# Is the standard model of the reals the only model up to isomorphism of cardinality $\beth_1$? [duplicate]

TL;DR: I'm trying to figure out what you need to do to pin down the standard model of the reals without explicitly constructing such a model and then defining the standard model $$W$$ of the reals up to isomorphism as anything isomorphic to $$W$$ . I'm wondering whether cardinality alone is sufficient to pick out the standard model in this one specific case. I'm trying to keep the question focused because I don't understand the subject matter very well.

The Löwenheim-Skolem Theorem promises us, among other things, the existence of at least one model of each infinite cardinality $$\kappa$$ provided that a theory $$\sigma$$ has at least one model $$M_\lambda$$ of cardinality $$\lambda$$, where $$\lambda$$ is an infinite cardinal.

It promises more than just that, the models of various infinite cardinalities are related to each other in some way, but I don't really understand that part yet.

Let the signature $$\tau$$ refer to the axiomatization of the real numbers as an ordered field. I don't know whether the completeness axiom described in the link is expressible in a first order theory or not.

Note: I'm using an explicit construction of $$\mathbb{R}$$ here to satisfy the prerequisites of the L-S theorem, but only because I can't find an explicit representation of a countable model of $$\tau$$ and I don't know whether the computable reals would work here.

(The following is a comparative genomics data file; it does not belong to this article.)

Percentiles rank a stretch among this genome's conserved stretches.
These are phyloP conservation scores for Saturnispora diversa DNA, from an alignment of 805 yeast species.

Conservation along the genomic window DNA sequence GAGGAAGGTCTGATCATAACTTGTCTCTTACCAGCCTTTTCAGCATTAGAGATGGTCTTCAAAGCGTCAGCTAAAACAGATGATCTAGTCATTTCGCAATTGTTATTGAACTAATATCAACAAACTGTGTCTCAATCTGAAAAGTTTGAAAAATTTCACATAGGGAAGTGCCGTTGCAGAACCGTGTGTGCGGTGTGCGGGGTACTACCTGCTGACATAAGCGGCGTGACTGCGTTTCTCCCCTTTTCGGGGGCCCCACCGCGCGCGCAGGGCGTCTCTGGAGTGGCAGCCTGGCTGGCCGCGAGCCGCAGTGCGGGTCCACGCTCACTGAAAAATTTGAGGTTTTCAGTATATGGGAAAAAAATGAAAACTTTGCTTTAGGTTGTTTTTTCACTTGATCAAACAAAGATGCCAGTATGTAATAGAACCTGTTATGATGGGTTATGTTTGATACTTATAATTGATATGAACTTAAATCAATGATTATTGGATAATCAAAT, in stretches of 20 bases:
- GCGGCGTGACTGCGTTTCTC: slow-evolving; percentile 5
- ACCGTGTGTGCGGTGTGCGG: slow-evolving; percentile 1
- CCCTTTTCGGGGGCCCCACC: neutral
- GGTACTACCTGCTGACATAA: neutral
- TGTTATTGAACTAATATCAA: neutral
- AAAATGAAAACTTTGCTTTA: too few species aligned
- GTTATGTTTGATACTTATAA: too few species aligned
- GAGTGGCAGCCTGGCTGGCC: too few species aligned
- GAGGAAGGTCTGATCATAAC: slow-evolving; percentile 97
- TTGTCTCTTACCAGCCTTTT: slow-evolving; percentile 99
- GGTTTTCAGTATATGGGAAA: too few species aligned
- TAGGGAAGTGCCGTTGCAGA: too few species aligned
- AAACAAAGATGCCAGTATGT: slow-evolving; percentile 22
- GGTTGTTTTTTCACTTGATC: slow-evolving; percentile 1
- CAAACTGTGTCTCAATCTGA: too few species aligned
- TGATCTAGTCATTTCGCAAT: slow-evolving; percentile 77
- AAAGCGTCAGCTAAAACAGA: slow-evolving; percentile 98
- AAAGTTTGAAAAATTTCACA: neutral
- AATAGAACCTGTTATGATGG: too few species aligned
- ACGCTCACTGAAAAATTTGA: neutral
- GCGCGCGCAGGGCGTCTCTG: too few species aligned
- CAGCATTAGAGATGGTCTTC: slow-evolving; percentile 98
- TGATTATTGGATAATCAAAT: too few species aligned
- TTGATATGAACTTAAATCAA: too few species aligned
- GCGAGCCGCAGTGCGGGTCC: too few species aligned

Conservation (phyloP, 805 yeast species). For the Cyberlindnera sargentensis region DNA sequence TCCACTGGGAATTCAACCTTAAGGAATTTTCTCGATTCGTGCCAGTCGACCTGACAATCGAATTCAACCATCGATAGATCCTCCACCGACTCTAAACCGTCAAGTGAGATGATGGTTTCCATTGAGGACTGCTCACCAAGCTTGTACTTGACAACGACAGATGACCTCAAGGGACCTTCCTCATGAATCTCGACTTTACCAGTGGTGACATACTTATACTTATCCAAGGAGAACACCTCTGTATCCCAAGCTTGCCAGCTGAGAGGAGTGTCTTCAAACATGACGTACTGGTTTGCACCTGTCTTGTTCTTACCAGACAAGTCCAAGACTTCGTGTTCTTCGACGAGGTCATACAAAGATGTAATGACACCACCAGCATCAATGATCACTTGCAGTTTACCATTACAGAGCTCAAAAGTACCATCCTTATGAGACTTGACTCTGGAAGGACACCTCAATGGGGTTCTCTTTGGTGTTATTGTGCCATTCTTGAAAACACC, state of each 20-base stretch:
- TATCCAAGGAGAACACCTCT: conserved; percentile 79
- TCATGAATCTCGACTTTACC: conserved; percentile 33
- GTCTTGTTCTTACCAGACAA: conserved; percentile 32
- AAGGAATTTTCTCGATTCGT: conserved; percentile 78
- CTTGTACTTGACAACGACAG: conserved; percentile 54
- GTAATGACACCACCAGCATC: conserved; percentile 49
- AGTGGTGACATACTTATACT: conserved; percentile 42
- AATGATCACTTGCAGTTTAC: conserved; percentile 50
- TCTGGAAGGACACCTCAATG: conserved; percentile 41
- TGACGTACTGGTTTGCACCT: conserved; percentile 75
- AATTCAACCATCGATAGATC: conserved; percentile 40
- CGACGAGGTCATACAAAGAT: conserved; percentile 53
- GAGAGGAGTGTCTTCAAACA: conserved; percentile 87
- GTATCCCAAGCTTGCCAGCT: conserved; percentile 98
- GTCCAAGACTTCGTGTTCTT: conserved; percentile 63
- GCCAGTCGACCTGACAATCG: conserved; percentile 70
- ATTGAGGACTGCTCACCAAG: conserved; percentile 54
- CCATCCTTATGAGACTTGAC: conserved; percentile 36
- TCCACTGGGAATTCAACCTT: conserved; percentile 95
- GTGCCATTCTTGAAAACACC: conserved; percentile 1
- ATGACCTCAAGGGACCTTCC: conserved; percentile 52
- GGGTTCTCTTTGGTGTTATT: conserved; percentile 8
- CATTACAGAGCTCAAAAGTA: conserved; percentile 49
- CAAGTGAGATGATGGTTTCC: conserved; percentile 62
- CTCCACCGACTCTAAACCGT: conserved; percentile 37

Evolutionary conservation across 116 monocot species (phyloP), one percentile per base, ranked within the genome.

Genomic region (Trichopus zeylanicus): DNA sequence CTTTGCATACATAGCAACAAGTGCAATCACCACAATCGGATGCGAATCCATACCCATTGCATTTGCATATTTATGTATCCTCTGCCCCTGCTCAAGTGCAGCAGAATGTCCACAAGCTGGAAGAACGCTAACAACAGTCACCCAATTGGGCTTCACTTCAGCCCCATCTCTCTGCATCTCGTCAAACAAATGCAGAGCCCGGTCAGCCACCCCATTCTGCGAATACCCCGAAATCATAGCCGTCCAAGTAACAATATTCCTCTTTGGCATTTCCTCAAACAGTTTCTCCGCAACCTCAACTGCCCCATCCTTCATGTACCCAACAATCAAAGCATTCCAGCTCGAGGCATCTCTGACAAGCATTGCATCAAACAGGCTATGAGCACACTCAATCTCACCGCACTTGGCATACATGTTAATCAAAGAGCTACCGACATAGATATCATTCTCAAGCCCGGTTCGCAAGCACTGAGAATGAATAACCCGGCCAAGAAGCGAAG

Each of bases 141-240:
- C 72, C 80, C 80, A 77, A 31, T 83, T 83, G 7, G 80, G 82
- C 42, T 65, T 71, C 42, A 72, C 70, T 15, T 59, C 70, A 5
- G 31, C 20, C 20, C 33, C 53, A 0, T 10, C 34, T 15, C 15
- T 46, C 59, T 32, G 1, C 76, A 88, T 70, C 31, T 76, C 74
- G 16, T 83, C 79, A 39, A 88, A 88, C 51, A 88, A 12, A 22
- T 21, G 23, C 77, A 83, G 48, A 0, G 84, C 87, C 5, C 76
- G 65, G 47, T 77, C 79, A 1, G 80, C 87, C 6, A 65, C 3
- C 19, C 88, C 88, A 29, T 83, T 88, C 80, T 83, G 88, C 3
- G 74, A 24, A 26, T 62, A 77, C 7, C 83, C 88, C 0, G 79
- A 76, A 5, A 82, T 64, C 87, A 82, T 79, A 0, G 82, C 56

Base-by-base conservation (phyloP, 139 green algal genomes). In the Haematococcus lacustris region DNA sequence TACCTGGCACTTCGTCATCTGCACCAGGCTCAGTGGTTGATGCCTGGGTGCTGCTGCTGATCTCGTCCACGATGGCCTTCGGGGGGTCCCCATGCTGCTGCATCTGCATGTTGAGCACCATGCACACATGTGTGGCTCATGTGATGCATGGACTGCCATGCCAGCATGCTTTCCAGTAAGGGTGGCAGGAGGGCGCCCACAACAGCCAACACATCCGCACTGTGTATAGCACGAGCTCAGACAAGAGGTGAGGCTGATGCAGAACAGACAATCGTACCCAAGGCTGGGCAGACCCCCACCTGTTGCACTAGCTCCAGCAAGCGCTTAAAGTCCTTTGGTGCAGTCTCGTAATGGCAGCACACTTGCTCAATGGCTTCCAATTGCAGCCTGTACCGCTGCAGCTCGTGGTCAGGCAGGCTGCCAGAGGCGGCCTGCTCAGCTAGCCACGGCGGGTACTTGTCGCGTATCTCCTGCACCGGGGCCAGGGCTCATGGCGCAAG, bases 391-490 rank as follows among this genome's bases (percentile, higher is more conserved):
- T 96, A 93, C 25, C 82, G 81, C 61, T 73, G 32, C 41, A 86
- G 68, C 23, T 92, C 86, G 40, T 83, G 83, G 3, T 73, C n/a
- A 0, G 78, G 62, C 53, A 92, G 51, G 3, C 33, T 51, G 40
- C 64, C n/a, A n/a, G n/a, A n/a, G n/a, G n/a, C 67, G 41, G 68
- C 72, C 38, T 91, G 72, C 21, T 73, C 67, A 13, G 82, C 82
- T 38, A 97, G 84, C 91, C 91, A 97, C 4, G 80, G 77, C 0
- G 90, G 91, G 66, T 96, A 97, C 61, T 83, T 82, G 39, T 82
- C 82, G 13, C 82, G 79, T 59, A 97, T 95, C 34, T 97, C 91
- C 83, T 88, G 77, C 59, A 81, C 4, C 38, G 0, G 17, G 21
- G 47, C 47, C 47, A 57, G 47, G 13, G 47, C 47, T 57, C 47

Let $$\mathbb{R}$$ be the standard model of the reals up to isomorphism, where each element in the domain is an equivalence class of Cauchy sequences of $$\mathbb{Q}$$ , where each $$\mathbb{Q}$$ is an equivalence class of pairs of an integer and a positive natural number. In this setting I think $$(+, -, *)$$ can simply be defined componentwise, multiplicative inverses can be defined using $$*$$, and $$<$$ can be defined by comparing the difference to the $$0_\mathbb{R}$$ . We also define what it means for a Cauchy sequence to be positive or negative, but only as a means of "implementing" comparison with $$0_\mathbb{R}$$ .

If we use $$\mathbb{R}$$ itself to demonstrate that $$\tau$$ has an infinite model, then we know there are models of every infinte cardinality.

$$\mathbb{R}$$ as described above has cardinality $$\beth_1$$. Is it the only thing with cardinality $$\beth_1$$?